Tract size effect on market price for land?

Hoytvectrix

5 year old buck +
Somewhat of a quick question. I'm curious if the tract size tends to have a positive or negative impact on a price per acre value for land for sale?
For example, is a contiguous block of 300 acres going to have a higher or lower price per acre than two non-connected properties that are each 150 acres? Assuming all are identical in amenities, soil types, vegetation, etc.
 

Mortenson

5 year old buck +
Here the 150s would be slightly higher than the 300. If you're talking a very desirable small parcel such as 20 to 60 then a steeper premium will be on it.
 

Howboutthemdawgs

5 year old buck +
In my research it’s almost a wash…and I look at land daily. Historically there is somewhat of a scaling dynamic with larger tracts where they are cheaper per acre but in todays world with land being developed and divided, larger contiguous tracts are a unicorn. They are started to get priced to capture that uniqueness. Listings will market the heck out of that aspect and rightfully so.
Conversely with land prices rising so rapidly it is pricing most folks out of larger tracts so smaller tracts are more desirable. With that you have the demand issue making prices high.

It’s tough to say from my opinion.
 

4wanderingeyes

5 year old buck +
I think 500 acres is about the line where there is a price per acre reduction. You lose a lot of buyers with the bigger price tags. 150-300 there is still a lot of the same buyers.

By me there was a 1400 acre section that sold recently, it sold at $2000per acre, when everything else is $3000+

I think they should have broken it up, and they could have gotten more money. This was in 2019, I thought it was more recent.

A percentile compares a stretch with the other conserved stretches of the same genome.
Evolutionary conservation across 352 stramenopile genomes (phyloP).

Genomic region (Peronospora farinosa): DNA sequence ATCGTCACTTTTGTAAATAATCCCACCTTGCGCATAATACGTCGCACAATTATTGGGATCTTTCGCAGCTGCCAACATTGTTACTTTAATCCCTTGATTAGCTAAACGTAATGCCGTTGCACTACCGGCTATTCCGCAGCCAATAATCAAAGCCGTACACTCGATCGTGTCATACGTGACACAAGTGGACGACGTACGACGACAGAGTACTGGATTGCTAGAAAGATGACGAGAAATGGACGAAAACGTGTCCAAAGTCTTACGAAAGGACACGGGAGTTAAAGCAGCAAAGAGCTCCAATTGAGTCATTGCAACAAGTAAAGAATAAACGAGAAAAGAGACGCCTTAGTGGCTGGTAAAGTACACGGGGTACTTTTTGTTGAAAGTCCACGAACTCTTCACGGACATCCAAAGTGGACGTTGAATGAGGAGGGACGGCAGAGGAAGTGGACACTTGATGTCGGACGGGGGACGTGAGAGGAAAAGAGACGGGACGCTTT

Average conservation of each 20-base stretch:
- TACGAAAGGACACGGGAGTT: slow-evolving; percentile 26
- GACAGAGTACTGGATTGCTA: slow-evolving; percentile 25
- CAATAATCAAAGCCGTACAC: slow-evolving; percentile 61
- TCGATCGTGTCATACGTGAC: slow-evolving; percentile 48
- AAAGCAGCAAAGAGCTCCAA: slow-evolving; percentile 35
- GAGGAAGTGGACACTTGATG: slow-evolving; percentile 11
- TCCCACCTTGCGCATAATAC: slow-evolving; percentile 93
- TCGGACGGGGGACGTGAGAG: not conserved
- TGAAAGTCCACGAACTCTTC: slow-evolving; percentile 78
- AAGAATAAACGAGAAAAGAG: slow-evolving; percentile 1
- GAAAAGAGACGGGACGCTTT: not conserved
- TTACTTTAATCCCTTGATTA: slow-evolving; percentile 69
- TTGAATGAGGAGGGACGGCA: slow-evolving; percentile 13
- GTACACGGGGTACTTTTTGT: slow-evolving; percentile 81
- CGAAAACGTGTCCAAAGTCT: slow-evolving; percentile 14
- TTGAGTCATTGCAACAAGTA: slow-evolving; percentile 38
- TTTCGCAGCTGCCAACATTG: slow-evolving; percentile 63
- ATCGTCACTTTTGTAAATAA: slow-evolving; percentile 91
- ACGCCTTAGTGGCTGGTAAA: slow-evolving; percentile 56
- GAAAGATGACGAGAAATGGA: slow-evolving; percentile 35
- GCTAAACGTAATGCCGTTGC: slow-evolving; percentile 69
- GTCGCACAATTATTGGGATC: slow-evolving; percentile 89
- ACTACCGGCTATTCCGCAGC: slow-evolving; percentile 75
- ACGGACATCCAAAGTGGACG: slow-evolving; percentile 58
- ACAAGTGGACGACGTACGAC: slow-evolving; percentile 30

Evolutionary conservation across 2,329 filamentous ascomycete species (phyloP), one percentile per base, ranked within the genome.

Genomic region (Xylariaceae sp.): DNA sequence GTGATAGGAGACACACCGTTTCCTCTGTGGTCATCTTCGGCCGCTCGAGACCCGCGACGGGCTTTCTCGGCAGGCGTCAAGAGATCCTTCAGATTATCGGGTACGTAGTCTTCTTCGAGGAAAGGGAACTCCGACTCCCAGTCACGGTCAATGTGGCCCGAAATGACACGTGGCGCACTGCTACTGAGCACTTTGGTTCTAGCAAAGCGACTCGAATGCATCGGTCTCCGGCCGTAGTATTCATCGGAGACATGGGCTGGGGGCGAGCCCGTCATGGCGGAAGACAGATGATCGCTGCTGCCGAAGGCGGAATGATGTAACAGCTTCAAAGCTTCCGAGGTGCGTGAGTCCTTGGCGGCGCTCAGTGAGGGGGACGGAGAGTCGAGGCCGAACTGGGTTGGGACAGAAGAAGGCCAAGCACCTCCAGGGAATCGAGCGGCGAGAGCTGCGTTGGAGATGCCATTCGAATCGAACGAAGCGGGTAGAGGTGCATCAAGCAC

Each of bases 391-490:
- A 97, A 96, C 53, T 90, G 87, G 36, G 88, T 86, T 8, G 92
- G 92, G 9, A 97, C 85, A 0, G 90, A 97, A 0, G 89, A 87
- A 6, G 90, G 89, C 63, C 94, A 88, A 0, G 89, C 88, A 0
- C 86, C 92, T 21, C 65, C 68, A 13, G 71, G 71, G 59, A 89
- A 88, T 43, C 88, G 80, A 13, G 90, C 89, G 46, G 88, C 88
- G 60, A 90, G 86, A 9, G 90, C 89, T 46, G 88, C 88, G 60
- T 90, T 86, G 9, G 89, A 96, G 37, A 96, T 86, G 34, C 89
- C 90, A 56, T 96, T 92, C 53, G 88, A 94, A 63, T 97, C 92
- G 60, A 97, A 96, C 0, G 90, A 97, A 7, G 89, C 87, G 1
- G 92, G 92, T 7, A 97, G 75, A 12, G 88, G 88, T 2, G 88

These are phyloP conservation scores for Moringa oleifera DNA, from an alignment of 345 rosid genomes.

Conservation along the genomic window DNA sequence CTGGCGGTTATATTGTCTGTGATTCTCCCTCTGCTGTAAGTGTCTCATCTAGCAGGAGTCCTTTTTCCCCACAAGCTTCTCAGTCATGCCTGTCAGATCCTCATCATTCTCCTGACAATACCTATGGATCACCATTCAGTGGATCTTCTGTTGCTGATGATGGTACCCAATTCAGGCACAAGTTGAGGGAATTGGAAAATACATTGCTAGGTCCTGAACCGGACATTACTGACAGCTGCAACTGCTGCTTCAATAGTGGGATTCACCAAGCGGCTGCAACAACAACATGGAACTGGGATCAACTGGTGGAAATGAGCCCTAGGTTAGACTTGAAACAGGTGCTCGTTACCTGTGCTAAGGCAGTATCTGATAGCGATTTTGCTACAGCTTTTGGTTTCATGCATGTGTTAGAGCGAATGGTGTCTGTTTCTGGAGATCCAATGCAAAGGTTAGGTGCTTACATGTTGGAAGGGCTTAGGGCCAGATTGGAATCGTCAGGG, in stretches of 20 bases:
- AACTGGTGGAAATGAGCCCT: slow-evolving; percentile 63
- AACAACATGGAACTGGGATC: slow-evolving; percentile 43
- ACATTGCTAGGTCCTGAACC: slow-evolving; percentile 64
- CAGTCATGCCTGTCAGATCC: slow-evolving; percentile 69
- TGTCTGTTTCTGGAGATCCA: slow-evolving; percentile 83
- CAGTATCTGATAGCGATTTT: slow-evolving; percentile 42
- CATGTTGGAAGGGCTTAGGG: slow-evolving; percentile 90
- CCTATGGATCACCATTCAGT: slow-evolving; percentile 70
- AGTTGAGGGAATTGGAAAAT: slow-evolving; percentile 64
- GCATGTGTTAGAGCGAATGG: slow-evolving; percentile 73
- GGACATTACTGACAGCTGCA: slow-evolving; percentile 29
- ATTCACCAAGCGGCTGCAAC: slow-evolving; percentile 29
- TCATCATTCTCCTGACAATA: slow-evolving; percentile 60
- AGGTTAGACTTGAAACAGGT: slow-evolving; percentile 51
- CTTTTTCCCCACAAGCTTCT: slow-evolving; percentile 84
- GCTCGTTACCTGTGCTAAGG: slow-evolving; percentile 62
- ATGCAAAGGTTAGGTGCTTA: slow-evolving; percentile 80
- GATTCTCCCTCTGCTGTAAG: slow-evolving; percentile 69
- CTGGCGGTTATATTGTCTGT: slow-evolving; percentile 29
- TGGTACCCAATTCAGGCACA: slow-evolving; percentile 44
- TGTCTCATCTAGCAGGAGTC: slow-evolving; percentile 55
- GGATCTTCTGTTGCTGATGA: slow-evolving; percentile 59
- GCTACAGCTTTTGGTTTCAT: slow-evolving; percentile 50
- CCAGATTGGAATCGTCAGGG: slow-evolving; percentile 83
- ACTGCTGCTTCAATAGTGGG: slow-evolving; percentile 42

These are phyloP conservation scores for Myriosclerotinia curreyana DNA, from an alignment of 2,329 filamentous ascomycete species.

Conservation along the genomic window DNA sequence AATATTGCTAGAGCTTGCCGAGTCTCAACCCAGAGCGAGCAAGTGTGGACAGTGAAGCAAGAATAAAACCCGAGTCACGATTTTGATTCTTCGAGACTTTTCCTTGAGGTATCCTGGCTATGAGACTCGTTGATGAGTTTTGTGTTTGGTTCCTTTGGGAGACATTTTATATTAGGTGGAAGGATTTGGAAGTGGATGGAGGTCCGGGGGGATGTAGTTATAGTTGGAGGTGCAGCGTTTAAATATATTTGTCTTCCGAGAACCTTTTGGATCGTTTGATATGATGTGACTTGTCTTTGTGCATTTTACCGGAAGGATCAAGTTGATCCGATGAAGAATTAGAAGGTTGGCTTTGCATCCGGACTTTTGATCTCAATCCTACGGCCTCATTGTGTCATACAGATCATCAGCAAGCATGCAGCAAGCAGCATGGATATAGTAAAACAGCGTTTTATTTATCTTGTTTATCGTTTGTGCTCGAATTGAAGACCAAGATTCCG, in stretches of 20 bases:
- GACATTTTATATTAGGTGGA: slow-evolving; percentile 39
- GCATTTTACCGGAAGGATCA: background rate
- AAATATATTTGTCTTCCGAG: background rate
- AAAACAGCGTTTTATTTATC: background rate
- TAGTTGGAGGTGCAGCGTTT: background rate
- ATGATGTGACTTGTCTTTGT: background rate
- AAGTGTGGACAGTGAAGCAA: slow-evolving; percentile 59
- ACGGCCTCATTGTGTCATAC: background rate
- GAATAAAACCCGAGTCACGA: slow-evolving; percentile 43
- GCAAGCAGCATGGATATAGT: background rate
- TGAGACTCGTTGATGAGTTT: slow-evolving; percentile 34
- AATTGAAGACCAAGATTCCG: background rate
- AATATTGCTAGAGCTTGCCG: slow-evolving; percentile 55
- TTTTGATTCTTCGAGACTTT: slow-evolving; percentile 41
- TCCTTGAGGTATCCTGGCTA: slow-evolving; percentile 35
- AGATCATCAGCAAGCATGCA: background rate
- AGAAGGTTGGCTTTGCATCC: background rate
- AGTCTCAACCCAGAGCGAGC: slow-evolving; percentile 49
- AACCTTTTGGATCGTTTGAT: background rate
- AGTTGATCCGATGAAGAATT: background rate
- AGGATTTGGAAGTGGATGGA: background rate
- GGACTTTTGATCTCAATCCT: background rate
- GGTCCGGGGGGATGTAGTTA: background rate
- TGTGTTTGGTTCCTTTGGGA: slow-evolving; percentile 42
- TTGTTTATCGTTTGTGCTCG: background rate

Baker

5 year old buck +
Ironic thread as my sister just sold their farm in the Hebron Valley of Va. last week. 599 acres of absolutely drop dead beautiful country impeccably manicured with a new home, carriage house and legacy farm house on it. Maybe 100 acres leased out for soybeans but the rest rolling hills planted for beauty and wildlife. Maybe 200 acres woods. They got top of the market asking price from first person to look at farm before it ever went on the market. Buyer also bought all the toys tractors, many of the furnishings.....

Point is I think high quality properties will always have a buyer regardless of scale . In fact scale can be an advantage. Do I remember the 6666 ranch in Texas just sold?
 

Wind Gypsy

5 year old buck +
Point is I think high quality properties will always have a buyer regardless of scale . In fact scale can be an advantage. Do I remember the 6666 ranch in Texas just sold?

Was about to make a dumb joke about John Dutton buying it and it turns out Taylor Sheridan the writer/producer of Yellowstone and 1883 led the group that bought it for $200 mil.
 

Wind Gypsy

5 year old buck +
It seemed to me that the 20-100 acre spots have a slight premium because there’s more people who can swing a purchase for them but never done detailed analytics.

I have a running MLS search that has been active for maybe 18 months and looked through all the listings recently. Pretty lousy market out there in MN right now for properties available!

Had my realtor add another search to include properties with homes rather than just vacant land. In a roughly 2 hr radius of Minneapolis (less far south and southwest) there were only 16 properties with a dwelling, 35+ acres, and a list price under $800k.
 

sandbur

5 year old buck +
The definition of large and small properties varies with the area and access to large metros.

160 acres is large too many, but insignificant to a western rancher with thousands of acres of poor range. If it has water for him, it would be different.

Size does make a difference, but there is no universal definition of large or small.


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